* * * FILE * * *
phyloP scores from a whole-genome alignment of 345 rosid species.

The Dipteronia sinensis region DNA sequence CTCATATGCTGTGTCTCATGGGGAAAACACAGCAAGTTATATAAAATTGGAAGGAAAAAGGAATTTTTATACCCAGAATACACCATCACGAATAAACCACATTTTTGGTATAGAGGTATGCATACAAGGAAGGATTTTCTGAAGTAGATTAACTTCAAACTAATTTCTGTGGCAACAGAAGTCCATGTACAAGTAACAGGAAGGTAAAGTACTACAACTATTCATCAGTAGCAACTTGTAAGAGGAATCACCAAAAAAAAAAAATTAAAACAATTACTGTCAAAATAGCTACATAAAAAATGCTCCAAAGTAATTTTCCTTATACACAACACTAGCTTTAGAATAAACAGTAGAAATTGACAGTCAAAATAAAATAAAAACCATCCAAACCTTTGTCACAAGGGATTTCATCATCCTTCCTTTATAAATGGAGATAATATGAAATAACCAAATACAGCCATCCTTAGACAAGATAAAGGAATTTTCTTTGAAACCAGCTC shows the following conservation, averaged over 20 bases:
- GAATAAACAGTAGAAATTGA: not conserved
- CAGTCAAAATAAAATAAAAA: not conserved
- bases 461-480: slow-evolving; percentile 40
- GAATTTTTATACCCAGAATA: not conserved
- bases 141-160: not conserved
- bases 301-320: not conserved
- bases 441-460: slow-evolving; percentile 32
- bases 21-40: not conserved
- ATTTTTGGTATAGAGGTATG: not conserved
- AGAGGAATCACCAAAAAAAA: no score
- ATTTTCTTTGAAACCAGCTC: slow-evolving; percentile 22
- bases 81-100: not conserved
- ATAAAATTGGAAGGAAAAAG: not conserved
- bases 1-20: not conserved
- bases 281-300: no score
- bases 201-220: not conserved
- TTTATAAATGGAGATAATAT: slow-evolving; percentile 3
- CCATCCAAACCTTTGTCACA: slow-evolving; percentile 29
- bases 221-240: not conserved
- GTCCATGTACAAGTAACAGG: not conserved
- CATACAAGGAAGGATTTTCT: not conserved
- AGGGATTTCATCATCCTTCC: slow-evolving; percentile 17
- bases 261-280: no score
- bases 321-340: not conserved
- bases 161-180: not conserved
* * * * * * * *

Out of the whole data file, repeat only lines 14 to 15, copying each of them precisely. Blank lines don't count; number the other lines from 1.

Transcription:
- bases 81-100: not conserved
- ATAAAATTGGAAGGAAAAAG: not conserved